Premier Education

9 ways to keep children active over the summer holidays

Research suggests that children and young people can lose up to 80 per cent of their fitness levels over the six-week summer holiday.

Without the daily routine or the walk to school it can be difficult to prioritise regular exercise, especially if children want to socialise with friends and enjoy some much-needed down time.

So how do parents inspire their children to remain active week after week?

Children at a summer Holiday Camp

Premier Education, provider of physical activity to primary schools, believes that a little energy and planning from parents can go a long way in keeping children more motivated and active, which will in turn bring about improved mood, positive behaviour and a happier household.

Here are some top tips for inspiring children to be active:-

  • Retain routine

While children need a break from school, they don’t need a break from structure or routine. In fact, many children thrive on it. Whether it’s a daily walk, outdoor play or making a commitment to screen-free time before lunchtime, young people will relish the repetition. If not, it’s easy for moods to slump and energy levels to decline. Making a commitment to an active routine will ensure children keep moving throughout the entirety of the summer holidays. And if you miss a session? Make it up the following day so momentum isn’t lost.

  • Role-model an active lifestyle

Home life can be tiring for parents and children alike, but living a healthy, active lifestyle as a parent will encourage your children to do the same. Or even better, why not workout together? The Joe Wicks workouts aren’t just for lockdown – they’re a fun and free way to get the family moving together. Plus there are plenty of other free online resources such as Cosmic Kids Yoga or Stay Active activity cards. Commit to a 10-20 minute workout three times a week and you’ll be guaranteed to keep each other motivated!

  • Keep a video diary

This is especially good for days when children are with grandparents or at a friend’s house. Ask your child to make a video diary of their day. They’ll be eager to show you all the things they’ve done, and you can watch the video together at the end of the day to give praise and recognition for everything they’ve achieved.

  • Retreat to the outdoors

The outside is free. With the cost of living crisis, finding free activities to entertain the children is more important than ever. No matter if you’re rural or city-based, there will always be local parks available. If you regularly go to the same park on the doorstep, take a trip to visit a new one. Why not create a chart and review each park you visit based on facilities and fun-factor? A new environment will stimulate a new adventure. Break the familiarity – try other settings such as woodlands, public footpaths and beaches to take the fun further afield. There’s no better time to get motivated than when the weather is good and daylight hours are at their peak!

Retreating to the outdoors
  • If eligible, take advantage of free activity provision

Thanks to the Holiday Activity and Food programme (HAF) there are opportunities to enrol your child onto free activity camps, which run for four weeks of the summer holidays, for four hours of four days each week. The provision is open to any child with a free school meals code and comes with healthy food provided. Each council offers different provision, but you may find you’re entitled to a range of activities such as performing arts, football, dance or table tennis – great for inspiring activity in young people!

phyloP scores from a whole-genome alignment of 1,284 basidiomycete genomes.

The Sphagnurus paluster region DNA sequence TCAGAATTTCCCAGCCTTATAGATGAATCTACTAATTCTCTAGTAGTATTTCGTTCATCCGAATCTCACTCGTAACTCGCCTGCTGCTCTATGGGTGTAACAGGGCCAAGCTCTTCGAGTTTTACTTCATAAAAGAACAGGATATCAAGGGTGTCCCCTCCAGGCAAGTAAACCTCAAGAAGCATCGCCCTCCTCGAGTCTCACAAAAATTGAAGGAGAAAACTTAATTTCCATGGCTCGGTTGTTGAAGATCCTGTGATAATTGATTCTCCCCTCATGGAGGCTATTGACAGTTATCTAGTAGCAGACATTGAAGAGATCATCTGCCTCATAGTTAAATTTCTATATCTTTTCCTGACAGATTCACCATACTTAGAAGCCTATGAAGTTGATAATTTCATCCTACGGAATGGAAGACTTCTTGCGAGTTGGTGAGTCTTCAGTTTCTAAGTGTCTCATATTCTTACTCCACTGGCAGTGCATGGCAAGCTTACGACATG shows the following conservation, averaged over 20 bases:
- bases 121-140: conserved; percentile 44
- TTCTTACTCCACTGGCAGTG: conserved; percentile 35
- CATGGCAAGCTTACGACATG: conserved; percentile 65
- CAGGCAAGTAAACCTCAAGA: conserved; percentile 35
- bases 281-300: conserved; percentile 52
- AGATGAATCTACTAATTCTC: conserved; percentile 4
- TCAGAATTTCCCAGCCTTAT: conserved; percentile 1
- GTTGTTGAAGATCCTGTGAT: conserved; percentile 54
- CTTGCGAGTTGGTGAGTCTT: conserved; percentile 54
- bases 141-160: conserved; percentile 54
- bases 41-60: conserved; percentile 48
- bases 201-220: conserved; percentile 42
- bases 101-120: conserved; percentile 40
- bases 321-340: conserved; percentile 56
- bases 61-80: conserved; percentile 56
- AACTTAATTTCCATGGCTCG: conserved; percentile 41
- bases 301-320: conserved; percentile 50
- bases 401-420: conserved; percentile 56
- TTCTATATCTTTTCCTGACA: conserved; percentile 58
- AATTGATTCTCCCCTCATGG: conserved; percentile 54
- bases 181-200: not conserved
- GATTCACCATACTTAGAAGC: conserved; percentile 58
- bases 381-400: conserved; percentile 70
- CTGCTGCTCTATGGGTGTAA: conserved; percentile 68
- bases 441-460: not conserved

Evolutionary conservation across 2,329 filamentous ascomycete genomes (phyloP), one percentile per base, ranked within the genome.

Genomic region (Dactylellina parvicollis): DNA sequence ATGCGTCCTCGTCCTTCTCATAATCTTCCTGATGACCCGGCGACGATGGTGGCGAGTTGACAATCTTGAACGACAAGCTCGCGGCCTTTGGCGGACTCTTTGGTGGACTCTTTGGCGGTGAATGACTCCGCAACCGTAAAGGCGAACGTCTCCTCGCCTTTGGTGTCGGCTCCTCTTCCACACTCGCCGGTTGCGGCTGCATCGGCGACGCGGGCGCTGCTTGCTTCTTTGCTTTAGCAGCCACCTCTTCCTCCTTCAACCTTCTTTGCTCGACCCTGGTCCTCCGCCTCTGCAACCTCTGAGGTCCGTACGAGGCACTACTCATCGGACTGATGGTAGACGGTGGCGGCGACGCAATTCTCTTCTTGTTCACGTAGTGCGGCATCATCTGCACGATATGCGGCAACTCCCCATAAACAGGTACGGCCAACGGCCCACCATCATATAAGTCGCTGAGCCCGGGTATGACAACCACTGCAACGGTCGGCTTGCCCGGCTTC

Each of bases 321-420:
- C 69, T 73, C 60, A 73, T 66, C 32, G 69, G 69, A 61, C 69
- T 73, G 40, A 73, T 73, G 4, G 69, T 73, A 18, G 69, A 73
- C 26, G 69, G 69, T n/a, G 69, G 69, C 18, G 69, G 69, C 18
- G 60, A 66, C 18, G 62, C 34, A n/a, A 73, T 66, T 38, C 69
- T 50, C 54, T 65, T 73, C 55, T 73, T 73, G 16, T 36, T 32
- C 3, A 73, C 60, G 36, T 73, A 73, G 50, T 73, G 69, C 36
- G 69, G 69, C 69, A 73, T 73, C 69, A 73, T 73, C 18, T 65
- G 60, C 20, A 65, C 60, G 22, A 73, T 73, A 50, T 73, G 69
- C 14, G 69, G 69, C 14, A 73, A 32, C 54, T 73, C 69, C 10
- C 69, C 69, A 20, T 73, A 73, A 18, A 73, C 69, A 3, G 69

• Compromise on computer games

For children who love playing computer games, getting them to enjoy spending time off-screen can be a challenge. A good way to compromise is to encourage children to replicate the ‘in-game’ activity they’ve participated in. If they’ve enjoyed a particular match on Fifa, ask them to re-enact the highlights with a football in the back garden. Or have they explored a new world on Minecraft? Re-enact that adventure with props around the house! It encourages in-person communication while breaking up sedentary screen time.

  • Check out local community sport links

There will be a host of summer camps and summer schools happening in your local area, some of which will be free to join. Think outside the box and contact local venues such as bowls clubs, ice-hockey rinks, gymnastics clubs or sport leagues. There will be activity sessions, open days and camps which will give your child a chance to experience a new sport and make friends in the process. Or your child’s school will have links to reputable holiday clubs to join.

  • Help with the chores

Sharing household chores with every member of the household helps to reinforce a positive work ethic as well as values such as teamwork, hard work and respect. Whether it’s washing the car, helping to dust the house or hoovering, children will be doing something active which promotes a sense of achievement …especially if there’s a little reward at the end of it!

  • Friendly competition

A little friendly competition can go a long way. Challenge siblings, friends or neighbours to engage in a back-garden Olympics – incorporate sprints, ‘javelin’ throwing with sticks, how high can you jump and hula hoop competition. Or time yourselves to complete an obstacle course. It’s a fun and social way to keep active with friends, whilst incorporating fundamental movement skills such as running, jumping, throwing and catching.

Find out more about our Summer Holiday Camps today.